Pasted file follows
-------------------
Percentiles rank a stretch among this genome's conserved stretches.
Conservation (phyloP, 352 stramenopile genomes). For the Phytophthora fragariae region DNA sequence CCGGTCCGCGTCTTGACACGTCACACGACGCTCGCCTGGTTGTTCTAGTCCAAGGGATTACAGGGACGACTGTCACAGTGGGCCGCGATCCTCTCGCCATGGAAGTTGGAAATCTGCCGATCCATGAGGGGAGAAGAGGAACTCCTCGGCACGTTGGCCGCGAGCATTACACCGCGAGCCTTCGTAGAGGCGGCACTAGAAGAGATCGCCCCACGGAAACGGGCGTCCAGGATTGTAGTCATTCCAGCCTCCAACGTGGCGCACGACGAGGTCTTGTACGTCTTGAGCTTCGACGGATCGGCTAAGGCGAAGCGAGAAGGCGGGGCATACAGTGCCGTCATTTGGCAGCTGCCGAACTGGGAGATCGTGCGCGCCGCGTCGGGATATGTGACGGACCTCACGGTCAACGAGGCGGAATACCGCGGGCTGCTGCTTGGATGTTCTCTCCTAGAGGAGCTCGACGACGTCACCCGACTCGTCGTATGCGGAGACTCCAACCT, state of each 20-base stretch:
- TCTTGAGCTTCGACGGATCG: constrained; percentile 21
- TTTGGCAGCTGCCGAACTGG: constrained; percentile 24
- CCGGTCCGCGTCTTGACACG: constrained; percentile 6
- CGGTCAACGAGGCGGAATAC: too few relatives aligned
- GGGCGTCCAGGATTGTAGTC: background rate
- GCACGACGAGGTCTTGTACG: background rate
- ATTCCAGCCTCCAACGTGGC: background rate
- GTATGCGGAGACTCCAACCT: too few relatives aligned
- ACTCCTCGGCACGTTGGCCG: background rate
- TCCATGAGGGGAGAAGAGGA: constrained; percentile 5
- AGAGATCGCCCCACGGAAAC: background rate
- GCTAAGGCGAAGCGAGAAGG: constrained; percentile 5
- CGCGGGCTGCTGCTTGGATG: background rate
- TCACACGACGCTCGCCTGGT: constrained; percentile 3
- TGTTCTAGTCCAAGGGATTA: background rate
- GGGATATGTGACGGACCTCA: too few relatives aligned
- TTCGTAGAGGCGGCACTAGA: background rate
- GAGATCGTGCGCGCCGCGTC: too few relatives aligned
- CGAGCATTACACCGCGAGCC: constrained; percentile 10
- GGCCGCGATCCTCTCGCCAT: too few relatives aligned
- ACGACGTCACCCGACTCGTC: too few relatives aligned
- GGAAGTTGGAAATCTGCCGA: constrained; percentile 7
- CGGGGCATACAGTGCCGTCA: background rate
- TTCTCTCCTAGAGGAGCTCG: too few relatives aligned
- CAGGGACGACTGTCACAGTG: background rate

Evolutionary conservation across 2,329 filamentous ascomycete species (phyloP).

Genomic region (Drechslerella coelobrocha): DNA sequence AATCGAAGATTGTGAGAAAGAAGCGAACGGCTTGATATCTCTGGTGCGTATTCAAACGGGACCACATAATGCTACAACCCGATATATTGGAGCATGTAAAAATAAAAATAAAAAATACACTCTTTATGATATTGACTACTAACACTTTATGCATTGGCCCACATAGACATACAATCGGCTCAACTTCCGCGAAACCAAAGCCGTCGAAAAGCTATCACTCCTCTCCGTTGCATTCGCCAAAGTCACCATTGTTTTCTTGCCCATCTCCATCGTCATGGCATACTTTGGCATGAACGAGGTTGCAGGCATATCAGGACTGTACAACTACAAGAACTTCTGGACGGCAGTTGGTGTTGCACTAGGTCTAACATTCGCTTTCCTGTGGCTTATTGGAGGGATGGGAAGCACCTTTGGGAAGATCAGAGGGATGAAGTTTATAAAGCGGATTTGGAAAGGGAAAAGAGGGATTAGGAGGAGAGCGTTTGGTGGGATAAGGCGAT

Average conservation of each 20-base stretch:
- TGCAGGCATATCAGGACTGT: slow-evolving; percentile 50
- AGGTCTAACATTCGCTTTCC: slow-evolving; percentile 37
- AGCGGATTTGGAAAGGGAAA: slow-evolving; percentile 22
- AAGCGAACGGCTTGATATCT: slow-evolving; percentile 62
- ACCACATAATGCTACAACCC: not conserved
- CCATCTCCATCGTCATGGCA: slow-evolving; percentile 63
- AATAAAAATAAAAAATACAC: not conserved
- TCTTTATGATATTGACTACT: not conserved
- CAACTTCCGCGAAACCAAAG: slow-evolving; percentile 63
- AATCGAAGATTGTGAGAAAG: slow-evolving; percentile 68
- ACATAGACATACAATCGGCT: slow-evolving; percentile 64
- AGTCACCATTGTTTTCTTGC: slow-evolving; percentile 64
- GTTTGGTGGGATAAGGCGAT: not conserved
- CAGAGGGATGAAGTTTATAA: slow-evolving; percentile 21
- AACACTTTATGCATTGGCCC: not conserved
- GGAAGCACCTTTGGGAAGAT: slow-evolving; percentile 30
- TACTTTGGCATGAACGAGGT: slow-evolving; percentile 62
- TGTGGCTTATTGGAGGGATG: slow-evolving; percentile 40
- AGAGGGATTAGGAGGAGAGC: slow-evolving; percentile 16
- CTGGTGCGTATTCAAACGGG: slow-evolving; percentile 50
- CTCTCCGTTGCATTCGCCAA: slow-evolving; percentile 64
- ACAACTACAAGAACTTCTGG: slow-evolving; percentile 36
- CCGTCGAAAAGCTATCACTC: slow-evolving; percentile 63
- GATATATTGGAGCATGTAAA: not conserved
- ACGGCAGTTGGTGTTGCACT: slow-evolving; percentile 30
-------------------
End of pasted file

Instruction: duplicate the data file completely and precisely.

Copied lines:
Percentiles rank a stretch among this genome's conserved stretches.
Conservation (phyloP, 352 stramenopile genomes). For the Phytophthora fragariae region DNA sequence CCGGTCCGCGTCTTGACACGTCACACGACGCTCGCCTGGTTGTTCTAGTCCAAGGGATTACAGGGACGACTGTCACAGTGGGCCGCGATCCTCTCGCCATGGAAGTTGGAAATCTGCCGATCCATGAGGGGAGAAGAGGAACTCCTCGGCACGTTGGCCGCGAGCATTACACCGCGAGCCTTCGTAGAGGCGGCACTAGAAGAGATCGCCCCACGGAAACGGGCGTCCAGGATTGTAGTCATTCCAGCCTCCAACGTGGCGCACGACGAGGTCTTGTACGTCTTGAGCTTCGACGGATCGGCTAAGGCGAAGCGAGAAGGCGGGGCATACAGTGCCGTCATTTGGCAGCTGCCGAACTGGGAGATCGTGCGCGCCGCGTCGGGATATGTGACGGACCTCACGGTCAACGAGGCGGAATACCGCGGGCTGCTGCTTGGATGTTCTCTCCTAGAGGAGCTCGACGACGTCACCCGACTCGTCGTATGCGGAGACTCCAACCT, state of each 20-base stretch:
- TCTTGAGCTTCGACGGATCG: constrained; percentile 21
- TTTGGCAGCTGCCGAACTGG: constrained; percentile 24
- CCGGTCCGCGTCTTGACACG: constrained; percentile 6
- CGGTCAACGAGGCGGAATAC: too few relatives aligned
- GGGCGTCCAGGATTGTAGTC: background rate
- GCACGACGAGGTCTTGTACG: background rate
- ATTCCAGCCTCCAACGTGGC: background rate
- GTATGCGGAGACTCCAACCT: too few relatives aligned
- ACTCCTCGGCACGTTGGCCG: background rate
- TCCATGAGGGGAGAAGAGGA: constrained; percentile 5
- AGAGATCGCCCCACGGAAAC: background rate
- GCTAAGGCGAAGCGAGAAGG: constrained; percentile 5
- CGCGGGCTGCTGCTTGGATG: background rate
- TCACACGACGCTCGCCTGGT: constrained; percentile 3
- TGTTCTAGTCCAAGGGATTA: background rate
- GGGATATGTGACGGACCTCA: too few relatives aligned
- TTCGTAGAGGCGGCACTAGA: background rate
- GAGATCGTGCGCGCCGCGTC: too few relatives aligned
- CGAGCATTACACCGCGAGCC: constrained; percentile 10
- GGCCGCGATCCTCTCGCCAT: too few relatives aligned
- ACGACGTCACCCGACTCGTC: too few relatives aligned
- GGAAGTTGGAAATCTGCCGA: constrained; percentile 7
- CGGGGCATACAGTGCCGTCA: background rate
- TTCTCTCCTAGAGGAGCTCG: too few relatives aligned
- CAGGGACGACTGTCACAGTG: background rate

Evolutionary conservation across 2,329 filamentous ascomycete species (phyloP).

Genomic region (Drechslerella coelobrocha): DNA sequence AATCGAAGATTGTGAGAAAGAAGCGAACGGCTTGATATCTCTGGTGCGTATTCAAACGGGACCACATAATGCTACAACCCGATATATTGGAGCATGTAAAAATAAAAATAAAAAATACACTCTTTATGATATTGACTACTAACACTTTATGCATTGGCCCACATAGACATACAATCGGCTCAACTTCCGCGAAACCAAAGCCGTCGAAAAGCTATCACTCCTCTCCGTTGCATTCGCCAAAGTCACCATTGTTTTCTTGCCCATCTCCATCGTCATGGCATACTTTGGCATGAACGAGGTTGCAGGCATATCAGGACTGTACAACTACAAGAACTTCTGGACGGCAGTTGGTGTTGCACTAGGTCTAACATTCGCTTTCCTGTGGCTTATTGGAGGGATGGGAAGCACCTTTGGGAAGATCAGAGGGATGAAGTTTATAAAGCGGATTTGGAAAGGGAAAAGAGGGATTAGGAGGAGAGCGTTTGGTGGGATAAGGCGAT

Average conservation of each 20-base stretch:
- TGCAGGCATATCAGGACTGT: slow-evolving; percentile 50
- AGGTCTAACATTCGCTTTCC: slow-evolving; percentile 37
- AGCGGATTTGGAAAGGGAAA: slow-evolving; percentile 22
- AAGCGAACGGCTTGATATCT: slow-evolving; percentile 62
- ACCACATAATGCTACAACCC: not conserved
- CCATCTCCATCGTCATGGCA: slow-evolving; percentile 63
- AATAAAAATAAAAAATACAC: not conserved
- TCTTTATGATATTGACTACT: not conserved
- CAACTTCCGCGAAACCAAAG: slow-evolving; percentile 63
- AATCGAAGATTGTGAGAAAG: slow-evolving; percentile 68
- ACATAGACATACAATCGGCT: slow-evolving; percentile 64
- AGTCACCATTGTTTTCTTGC: slow-evolving; percentile 64
- GTTTGGTGGGATAAGGCGAT: not conserved
- CAGAGGGATGAAGTTTATAA: slow-evolving; percentile 21
- AACACTTTATGCATTGGCCC: not conserved
- GGAAGCACCTTTGGGAAGAT: slow-evolving; percentile 30
- TACTTTGGCATGAACGAGGT: slow-evolving; percentile 62
- TGTGGCTTATTGGAGGGATG: slow-evolving; percentile 40
- AGAGGGATTAGGAGGAGAGC: slow-evolving; percentile 16
- CTGGTGCGTATTCAAACGGG: slow-evolving; percentile 50
- CTCTCCGTTGCATTCGCCAA: slow-evolving; percentile 64
- ACAACTACAAGAACTTCTGG: slow-evolving; percentile 36
- CCGTCGAAAAGCTATCACTC: slow-evolving; percentile 63
- GATATATTGGAGCATGTAAA: not conserved
- ACGGCAGTTGGTGTTGCACT: slow-evolving; percentile 30